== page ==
I often do things, or learn things, in PowerShell that lead me in the direction of writing a new post. Sometimes it’s just experimenting, and sometimes it’s a part of a bigger project. Well, the latter is why we are here today. A current profile script project of mine — that I’ll post as soon as possible — requires that a new ConsoleHost (that’s the standard blue console screen; not the ISE), open and then the current one close. That part is easy.
The problem is that my new ConsoleHost needs to know if a variable has been set, or not, in the previous ConsoleHost. Here, follow along. Start by opening a new ConsoleHost. Inside that host program, create a variable and assign it some sort of value, as I’ve done in the below example.
PS > $Variable = 'This is my standard variable.' PS > $Variable This is my standard variable.
In my above example, I tested that my variable had been properly assigned by returning its value. So far, so good. Now, we’ll run a command to (1) open a ConsoleHost from this ConsoleHost, and (2) exit the original ConsoleHost. The semi-colon is a command separator. It allows me to put two commands on the same line and have them run in succession with a single press of the Enter key. One ConsoleHost closes and a new one opens.
PS > Start-Process -FilePath powershell.exe; exit
Now that we have a new ConsoleHost and our old one has exited, let’s see if our variable is waiting for us.
PS > $Variable PS >
Nope. That variable was created in a different PowerShell session, and so there’s no getting it back. It simply doesn’t exist any longer. Without fully thinking it through, I briefly thought to use a globally scoped variable instead. It wasn’t long at all, before I realized what a foolish idea that had been. My ConsoleHost was the global scope. With another ConsoleHost, all I’d have is another, separate global scope. Not helpful. I considered writing the variable to disk, but luckily, I didn’t have to consider that option for long either. I had a better idea; I was going to use an environmental variable. Follow along.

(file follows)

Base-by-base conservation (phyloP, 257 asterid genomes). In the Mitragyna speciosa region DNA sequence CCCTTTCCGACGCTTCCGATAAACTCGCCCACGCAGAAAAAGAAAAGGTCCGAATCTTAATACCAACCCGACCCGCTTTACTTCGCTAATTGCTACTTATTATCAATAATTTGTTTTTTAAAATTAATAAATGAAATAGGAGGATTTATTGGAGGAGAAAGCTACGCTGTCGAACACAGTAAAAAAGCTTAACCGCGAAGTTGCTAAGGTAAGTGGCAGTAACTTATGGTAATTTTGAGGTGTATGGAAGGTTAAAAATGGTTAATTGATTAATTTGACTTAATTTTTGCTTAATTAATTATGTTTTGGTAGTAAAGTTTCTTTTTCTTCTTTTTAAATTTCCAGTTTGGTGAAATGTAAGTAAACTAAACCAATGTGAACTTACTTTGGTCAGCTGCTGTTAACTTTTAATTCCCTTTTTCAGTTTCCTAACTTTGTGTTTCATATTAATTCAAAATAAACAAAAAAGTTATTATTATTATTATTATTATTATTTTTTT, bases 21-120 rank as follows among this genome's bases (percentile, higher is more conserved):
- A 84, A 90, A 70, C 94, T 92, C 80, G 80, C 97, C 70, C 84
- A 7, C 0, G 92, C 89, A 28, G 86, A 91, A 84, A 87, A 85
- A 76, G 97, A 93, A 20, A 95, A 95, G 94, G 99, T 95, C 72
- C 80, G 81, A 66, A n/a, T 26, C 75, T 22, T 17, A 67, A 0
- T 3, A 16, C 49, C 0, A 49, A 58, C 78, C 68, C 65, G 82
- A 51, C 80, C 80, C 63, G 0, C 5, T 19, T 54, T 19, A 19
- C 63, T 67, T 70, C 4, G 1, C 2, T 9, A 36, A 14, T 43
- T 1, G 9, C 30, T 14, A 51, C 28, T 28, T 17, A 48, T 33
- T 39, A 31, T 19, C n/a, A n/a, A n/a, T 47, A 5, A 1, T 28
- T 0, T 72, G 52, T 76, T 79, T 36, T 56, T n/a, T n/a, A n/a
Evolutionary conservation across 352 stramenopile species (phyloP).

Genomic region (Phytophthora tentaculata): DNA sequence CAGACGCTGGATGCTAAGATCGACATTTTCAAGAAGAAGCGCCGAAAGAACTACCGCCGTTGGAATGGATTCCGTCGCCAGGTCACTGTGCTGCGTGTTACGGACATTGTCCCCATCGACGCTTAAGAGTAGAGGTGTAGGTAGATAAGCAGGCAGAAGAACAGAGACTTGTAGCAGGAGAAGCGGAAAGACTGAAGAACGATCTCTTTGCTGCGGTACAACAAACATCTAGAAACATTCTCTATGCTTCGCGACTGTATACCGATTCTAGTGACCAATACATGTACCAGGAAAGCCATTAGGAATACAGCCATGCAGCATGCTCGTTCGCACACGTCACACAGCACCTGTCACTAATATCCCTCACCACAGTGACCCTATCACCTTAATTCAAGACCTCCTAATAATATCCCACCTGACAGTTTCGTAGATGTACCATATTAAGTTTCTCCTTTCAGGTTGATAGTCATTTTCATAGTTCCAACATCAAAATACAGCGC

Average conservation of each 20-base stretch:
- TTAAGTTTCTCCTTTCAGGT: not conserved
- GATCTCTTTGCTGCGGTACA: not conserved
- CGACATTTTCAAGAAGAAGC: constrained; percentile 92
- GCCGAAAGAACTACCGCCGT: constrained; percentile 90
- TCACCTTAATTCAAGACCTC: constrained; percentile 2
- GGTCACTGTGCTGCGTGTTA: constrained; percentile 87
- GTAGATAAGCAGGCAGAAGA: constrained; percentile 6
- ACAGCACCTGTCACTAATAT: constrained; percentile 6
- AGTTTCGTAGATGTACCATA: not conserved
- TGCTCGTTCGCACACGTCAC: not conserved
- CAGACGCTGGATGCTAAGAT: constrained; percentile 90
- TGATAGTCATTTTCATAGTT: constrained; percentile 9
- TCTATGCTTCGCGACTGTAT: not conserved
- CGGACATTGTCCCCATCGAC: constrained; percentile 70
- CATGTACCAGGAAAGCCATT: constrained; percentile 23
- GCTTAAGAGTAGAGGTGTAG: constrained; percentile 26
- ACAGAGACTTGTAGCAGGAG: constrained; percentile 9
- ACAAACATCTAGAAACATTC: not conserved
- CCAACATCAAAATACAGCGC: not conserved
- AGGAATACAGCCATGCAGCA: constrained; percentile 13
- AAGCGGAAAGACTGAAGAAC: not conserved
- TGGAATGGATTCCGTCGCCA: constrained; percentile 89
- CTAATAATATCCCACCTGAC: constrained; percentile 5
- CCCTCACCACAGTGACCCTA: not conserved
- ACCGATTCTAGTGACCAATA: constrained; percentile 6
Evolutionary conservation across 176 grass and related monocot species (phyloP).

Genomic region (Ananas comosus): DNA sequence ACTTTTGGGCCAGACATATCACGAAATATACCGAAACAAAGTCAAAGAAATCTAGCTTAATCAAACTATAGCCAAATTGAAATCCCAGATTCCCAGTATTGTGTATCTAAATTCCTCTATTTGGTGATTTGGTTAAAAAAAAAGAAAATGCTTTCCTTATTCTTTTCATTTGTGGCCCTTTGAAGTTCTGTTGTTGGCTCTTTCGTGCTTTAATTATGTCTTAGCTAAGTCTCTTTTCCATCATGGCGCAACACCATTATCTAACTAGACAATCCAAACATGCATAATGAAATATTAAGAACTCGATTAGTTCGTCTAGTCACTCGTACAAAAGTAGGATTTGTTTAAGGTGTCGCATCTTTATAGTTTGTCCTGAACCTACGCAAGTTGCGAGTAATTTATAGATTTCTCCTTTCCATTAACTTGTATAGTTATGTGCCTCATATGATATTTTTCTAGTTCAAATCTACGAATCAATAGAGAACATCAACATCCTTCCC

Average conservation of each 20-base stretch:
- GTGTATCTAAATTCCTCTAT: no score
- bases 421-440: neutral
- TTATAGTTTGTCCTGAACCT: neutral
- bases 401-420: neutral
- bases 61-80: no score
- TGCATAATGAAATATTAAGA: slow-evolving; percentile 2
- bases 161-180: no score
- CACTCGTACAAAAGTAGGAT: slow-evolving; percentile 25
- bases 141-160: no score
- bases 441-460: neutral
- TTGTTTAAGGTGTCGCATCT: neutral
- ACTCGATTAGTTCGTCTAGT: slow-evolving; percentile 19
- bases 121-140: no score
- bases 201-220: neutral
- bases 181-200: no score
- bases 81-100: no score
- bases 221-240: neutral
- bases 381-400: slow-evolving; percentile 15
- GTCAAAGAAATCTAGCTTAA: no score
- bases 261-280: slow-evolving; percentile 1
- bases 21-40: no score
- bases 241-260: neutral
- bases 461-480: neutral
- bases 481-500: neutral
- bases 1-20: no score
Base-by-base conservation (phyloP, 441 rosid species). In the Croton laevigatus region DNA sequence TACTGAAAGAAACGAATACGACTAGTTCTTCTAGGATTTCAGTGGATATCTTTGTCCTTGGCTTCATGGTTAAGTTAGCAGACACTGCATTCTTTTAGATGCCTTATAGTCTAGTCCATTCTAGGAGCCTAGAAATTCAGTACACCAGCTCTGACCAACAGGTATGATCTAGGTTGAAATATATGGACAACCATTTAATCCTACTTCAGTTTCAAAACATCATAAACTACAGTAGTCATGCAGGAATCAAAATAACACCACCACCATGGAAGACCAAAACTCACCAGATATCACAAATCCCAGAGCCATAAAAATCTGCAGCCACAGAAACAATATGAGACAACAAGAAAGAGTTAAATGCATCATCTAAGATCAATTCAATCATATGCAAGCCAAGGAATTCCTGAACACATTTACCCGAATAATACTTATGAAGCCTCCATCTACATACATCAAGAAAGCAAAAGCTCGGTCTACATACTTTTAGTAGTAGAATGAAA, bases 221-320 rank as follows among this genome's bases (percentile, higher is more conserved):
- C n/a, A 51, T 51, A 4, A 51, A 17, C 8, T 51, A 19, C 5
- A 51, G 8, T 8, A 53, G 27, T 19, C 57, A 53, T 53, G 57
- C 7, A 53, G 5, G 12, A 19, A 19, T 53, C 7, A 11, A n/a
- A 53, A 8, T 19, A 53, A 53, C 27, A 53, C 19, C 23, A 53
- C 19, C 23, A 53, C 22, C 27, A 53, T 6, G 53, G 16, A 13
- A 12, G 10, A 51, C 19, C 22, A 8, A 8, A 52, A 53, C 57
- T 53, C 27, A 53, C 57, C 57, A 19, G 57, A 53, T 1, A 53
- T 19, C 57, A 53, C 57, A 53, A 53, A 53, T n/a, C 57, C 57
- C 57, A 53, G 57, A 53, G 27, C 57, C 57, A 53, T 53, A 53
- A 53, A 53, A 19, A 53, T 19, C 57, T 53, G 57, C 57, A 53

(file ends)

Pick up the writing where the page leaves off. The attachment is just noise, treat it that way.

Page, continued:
PS > $env:Variable = 'This is my standard, environmental variable.' PS > $env:Variable This is my standard, environmental variable. PS > Start-Process -FilePath powershell.exe; exit
Windows PowerShell Copyright (C) 2016 Microsoft Corporation. All rights reserved. PS > # This is a new PowerShell ConsoleHost. PS > $env:Variable This is my standard, environmental variable. PS > ise
PS > # This is in the PowerShell ISE Host. PS > $env:Variable This is my standard, environmental variable.
So, as we’ve seen, the environmental variable will follow us along from ConsoleHost to ConsoleHost to the ISE too, providing we open each of them from an existing host that includes the environment variable. Oh, and if you were wondering, the variable is still with us if we launch a ConsoleHost from the ISE (there’s a button for that). The environmental variable option works beautifully for my upcoming profile script project. I’ll link that from here when it’s up, and you’ll already understand that piece of it!
So it’s been included, the environmental variables are presented as a drive by PowerShell. The following command will show all of these variables. If you see some in there that you can use, then do so. It’s always better to use $env:COMPUTERNAME, than it is to hard code a computer name inside your functions.
Get-ChildItem -Path env: Name Value ---- ----- ALLUSERSPROFILE C:\ProgramData APPDATA C:\Users\tommymaynard\AppData\Roaming CommonProgramFiles C:\Program Files\Common Files CommonProgramFiles(x86) C:\Program Files (x86)\Common Files CommonProgramW6432 C:\Program Files\Common Files ... USERNAME tommymaynard USERPROFILE C:\Users\tommymaynard Variable This is my standard, environmental variable. windir C:\Windows
Okay, now we’re really done with today’s post, and oh, hey look, there’s our $env:Variable variable again.